When parents or providers of care are worried that their child is not following a traditional developmental course, they turn to specialists for a diagnosis, including psychologists, educators, and medical professionals.
Some people with autism may seem to have an intellectual disability, at first sight, sensory processing difficulties, or hearing or vision problems. These conditions will co-occur with autism, to further complicate matters.
It is important to distinguish autism from other disorders, however, as a specific and early diagnosis of autism can provide the basis for an effective educational and treatment program.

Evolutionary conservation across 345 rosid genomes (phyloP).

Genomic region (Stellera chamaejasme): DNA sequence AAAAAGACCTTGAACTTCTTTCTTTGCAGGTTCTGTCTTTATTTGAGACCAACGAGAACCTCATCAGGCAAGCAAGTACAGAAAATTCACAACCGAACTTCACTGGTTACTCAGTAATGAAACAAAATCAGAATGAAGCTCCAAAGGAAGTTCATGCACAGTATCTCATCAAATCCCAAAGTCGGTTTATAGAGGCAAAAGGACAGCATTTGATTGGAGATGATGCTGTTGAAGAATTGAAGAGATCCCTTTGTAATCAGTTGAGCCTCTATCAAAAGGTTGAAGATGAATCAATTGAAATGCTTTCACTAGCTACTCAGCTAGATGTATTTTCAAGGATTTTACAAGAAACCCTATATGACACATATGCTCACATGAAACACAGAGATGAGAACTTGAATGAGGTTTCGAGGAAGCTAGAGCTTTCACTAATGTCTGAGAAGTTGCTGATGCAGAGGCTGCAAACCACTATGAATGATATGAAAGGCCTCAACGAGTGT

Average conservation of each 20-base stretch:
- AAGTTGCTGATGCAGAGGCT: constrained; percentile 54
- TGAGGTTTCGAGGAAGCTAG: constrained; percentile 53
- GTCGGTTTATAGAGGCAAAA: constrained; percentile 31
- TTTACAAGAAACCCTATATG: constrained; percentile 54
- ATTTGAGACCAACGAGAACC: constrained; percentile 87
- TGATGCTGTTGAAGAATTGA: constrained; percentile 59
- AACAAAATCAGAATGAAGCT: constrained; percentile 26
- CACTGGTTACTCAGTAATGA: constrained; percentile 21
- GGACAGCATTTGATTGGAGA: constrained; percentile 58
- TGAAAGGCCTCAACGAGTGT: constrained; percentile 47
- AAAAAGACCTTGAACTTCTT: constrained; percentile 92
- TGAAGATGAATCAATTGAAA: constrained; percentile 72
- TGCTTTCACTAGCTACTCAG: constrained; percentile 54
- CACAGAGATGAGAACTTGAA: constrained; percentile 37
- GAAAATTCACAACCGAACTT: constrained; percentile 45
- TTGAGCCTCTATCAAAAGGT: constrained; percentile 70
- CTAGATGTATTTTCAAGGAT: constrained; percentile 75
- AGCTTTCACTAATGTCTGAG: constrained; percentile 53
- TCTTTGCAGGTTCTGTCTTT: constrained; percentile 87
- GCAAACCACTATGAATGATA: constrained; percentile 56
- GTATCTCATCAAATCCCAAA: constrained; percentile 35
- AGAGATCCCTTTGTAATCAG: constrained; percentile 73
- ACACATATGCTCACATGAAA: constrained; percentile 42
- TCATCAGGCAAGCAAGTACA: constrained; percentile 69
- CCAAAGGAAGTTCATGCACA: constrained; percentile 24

Many medical conditions or syndromes can show symptoms that are confusingly similar to those of autism, such as sensory processing disorder. This is called differential diagnosis.
There are many variations between a medical diagnosis and an impairment being decided by education, or assessed by the school. A physician makes a medical diagnosis based on an analysis of the symptoms and diagnostic tests.
A brief observation may not pose a true picture of someone's abilities and actions in a single setting. The developmental history of the individual and the feedback from parents, clinicians, and/or teachers are important components of a specific diagnosis.
Late autism diagnosis are becoming more common as more information about autism is made readily available There are many reason why people may seek out diagnosis as adults, and the pathways for this are not always clear or accessible . Our mission at JAS is to fight for early detection if possible and if not possible we will fight for adult diagnosis and support. We will help find access to a professional who can conduct these assessments.